A pilot study examining the likelihood and the implications of hypohydration in pilot and air traffic controller : a thesis presented in partial fulfillment of the requirements for the degree of Master of Aviation at School of Aviation, Massey University, Manawatū, New Zealand

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Massey University
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Adequate fluid consumption is essential for humans to function optimally. However, anecdotal evidence suggests that some aspects of the working environment of air traffic controllers and pilots may encourage hypohydration. In both professions a high level of cognitive performance is required; however, at 2% hypohydration fundamental cognitive abilities such as arithmetic efficiency, working memory, short-term memory and visuomotor tracking involving attention and motor speed are likely to be impaired. The aim of this thesis was to examine thirst and fluid intake, as a surrogate for hypohydration, in two key areas of the aviation industry (controllers and pilots) where fluid intake may at times be restricted. Also examined are why fluid intake is sometimes restricted and whether thirst is related to affect, psychological stress and fatigue. A 67-item questionnaire battery was completed by air traffic controllers in Mongolia and the pilot instructors and student pilots from a tertiary training institute in NZ. The battery included 2 measures of thirst, the Samn-Perelli Fatigue scale, the Perceived Stress Scale and a series of demographic questions. In total there were 101 participants (50 air traffic controllers and 51 pilots), representing an overall return rate of 80%. Thirst related sensations were significantly higher in controllers than in pilots. 14% of pilots restricted their fluid intake before flying to avoid needing to use the toilet and 48% of the reported starting a flight feeling thirsty; 38% of pilots reported having to rush to a toilet to urinate after a flight. Similar, although less pronounced effects were reported by air traffic controllers. Increases in subjective feelings of thirst were correlated with increases in the fatigue scale. Participants who reported higher subjective feelings of thirst and fatigue, also reported higher levels of stress. In conclusion, the findings in this thesis provide some insights regarding hypohydration in aviation professionals. Most importantly, because of the high numbers of people working in these professions, and the potentially disastrous costs of making mistakes through a lack of concentration, that there were participants who reported restricting their fluid intake, feeling thirst, under stress and fatigued is cause for some concern. Both regulators and future studies might investigate ways in which workers in these occupations can maintain optimal fluid intake, or, at the very least (in the case of GA pilots), be made aware of the possible effects of restricting fluid intake.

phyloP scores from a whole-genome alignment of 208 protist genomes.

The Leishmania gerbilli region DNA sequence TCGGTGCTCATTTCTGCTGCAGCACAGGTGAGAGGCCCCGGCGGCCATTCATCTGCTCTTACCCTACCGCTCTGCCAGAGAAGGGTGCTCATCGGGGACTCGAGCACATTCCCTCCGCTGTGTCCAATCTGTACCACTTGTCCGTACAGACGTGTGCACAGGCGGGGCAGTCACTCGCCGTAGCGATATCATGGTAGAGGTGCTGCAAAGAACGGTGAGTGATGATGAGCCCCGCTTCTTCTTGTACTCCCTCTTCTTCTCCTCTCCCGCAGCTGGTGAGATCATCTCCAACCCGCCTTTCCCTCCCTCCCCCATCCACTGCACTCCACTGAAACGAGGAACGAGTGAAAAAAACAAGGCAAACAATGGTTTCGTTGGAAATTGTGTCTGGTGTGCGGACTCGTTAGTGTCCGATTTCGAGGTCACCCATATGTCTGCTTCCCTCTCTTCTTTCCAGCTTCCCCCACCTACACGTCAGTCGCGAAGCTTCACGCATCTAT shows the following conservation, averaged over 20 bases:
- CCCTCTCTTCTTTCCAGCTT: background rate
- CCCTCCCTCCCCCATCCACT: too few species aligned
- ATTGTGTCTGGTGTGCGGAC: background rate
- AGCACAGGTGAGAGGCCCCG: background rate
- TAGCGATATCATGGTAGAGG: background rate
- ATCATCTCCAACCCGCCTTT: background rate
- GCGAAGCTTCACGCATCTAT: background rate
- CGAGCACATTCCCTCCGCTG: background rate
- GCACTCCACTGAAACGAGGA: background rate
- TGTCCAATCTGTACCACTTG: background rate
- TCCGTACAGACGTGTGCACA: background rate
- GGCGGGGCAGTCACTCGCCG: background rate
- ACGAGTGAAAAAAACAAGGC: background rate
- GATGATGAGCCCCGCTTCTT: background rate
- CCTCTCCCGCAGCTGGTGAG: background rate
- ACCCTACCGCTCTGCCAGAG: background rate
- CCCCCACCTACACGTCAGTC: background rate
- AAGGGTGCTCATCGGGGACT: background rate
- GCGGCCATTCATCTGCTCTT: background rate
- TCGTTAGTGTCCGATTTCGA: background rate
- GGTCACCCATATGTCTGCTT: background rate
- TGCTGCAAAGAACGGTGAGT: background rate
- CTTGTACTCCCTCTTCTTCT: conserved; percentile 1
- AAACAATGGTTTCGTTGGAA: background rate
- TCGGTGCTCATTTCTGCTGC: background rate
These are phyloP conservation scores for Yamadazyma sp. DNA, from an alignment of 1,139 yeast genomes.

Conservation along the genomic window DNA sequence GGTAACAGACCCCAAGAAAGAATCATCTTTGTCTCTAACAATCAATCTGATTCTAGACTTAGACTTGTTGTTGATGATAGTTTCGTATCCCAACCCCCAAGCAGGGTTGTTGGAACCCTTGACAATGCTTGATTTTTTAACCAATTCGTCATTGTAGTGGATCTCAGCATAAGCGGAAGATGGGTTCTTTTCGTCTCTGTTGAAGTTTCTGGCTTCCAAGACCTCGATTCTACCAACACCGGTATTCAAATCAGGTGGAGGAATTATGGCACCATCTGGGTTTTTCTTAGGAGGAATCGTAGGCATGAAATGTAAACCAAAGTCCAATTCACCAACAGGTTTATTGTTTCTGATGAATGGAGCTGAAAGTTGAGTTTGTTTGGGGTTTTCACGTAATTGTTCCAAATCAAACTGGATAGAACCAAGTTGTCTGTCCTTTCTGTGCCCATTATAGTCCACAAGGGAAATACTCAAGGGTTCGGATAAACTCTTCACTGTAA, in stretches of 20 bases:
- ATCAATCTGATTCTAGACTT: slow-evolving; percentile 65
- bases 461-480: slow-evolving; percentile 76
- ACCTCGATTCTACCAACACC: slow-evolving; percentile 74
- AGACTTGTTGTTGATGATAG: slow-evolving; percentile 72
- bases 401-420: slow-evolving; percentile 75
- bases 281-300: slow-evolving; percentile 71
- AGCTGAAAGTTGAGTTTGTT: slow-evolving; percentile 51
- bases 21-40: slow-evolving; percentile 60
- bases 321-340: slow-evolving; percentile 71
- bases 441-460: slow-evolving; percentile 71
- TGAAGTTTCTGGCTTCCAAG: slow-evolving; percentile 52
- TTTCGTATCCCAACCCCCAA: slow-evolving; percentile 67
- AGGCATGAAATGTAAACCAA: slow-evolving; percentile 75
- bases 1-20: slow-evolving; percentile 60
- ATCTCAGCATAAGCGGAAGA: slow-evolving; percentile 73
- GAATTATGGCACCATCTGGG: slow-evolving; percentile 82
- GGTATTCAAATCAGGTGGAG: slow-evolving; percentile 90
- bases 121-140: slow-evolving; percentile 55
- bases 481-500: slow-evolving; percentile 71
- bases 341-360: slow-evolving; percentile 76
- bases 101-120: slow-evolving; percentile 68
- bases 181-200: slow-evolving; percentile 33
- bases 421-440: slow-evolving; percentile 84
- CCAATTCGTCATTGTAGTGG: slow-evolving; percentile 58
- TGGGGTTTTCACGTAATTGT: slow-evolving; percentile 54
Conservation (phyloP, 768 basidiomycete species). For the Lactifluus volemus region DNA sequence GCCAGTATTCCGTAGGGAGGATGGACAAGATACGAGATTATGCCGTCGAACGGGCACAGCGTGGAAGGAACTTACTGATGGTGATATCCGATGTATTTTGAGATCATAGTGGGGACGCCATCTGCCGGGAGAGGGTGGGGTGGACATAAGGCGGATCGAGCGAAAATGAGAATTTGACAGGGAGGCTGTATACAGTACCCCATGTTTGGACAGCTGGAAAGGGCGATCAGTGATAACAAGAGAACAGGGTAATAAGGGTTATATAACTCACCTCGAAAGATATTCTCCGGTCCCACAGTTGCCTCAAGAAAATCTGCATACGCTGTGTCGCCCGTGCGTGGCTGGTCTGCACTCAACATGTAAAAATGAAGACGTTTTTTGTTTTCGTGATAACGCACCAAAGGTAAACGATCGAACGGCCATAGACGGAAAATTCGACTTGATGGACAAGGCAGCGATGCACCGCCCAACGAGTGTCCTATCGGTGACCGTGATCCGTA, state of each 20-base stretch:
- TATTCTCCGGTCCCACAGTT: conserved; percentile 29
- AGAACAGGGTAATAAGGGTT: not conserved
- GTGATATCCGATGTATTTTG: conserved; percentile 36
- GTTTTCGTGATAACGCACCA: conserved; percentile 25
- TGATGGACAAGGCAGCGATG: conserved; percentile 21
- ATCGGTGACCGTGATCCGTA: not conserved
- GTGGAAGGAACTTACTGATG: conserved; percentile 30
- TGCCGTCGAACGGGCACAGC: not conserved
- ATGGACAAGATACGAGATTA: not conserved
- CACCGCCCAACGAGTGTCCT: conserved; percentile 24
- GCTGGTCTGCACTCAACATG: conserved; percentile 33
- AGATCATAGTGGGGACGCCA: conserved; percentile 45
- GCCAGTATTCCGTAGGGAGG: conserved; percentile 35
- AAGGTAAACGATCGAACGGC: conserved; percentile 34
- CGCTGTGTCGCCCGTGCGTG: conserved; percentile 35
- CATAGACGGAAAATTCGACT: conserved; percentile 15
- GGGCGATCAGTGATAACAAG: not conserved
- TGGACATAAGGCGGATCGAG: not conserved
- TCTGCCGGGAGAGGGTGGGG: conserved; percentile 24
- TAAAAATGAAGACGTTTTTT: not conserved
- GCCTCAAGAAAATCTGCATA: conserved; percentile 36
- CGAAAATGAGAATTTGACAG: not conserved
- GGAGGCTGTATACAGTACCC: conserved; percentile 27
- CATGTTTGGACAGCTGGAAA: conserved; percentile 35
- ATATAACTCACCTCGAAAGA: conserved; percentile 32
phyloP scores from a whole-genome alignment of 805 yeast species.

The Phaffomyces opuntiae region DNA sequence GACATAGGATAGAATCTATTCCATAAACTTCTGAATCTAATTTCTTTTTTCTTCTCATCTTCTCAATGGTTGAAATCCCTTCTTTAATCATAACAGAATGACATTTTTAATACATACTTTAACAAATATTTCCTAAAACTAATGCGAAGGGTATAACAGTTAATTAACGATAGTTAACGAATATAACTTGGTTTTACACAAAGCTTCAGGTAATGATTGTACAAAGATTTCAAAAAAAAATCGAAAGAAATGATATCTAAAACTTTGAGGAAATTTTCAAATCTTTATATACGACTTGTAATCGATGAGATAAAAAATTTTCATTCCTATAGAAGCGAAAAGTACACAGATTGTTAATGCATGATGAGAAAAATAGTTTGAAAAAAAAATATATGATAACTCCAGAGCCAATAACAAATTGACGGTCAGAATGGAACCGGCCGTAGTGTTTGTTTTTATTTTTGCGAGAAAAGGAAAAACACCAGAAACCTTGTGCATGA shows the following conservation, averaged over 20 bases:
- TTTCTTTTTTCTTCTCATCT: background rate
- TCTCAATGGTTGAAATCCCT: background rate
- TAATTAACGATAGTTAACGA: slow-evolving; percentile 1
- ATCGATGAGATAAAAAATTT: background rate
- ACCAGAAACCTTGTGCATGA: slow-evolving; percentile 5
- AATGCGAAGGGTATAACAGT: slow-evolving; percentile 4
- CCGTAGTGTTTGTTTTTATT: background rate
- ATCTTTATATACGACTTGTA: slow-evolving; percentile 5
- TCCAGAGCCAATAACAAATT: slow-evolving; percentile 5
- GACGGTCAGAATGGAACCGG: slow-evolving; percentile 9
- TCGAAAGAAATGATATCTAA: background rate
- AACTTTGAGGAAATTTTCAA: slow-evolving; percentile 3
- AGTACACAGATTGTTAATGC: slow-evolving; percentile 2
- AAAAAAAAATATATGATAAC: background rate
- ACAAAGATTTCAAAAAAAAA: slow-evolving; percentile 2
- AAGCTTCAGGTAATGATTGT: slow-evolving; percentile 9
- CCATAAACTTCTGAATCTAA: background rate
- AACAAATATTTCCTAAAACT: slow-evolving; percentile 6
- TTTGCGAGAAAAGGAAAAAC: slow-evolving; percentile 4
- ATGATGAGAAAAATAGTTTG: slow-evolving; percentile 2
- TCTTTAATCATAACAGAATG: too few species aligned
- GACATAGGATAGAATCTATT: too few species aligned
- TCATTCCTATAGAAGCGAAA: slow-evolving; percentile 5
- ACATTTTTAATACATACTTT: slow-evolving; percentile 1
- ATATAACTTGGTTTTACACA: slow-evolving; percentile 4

Air pilots, Air traffic controllers, Health and hygiene, Safety measures, Research Subject Categories::TECHNOLOGY::Other technology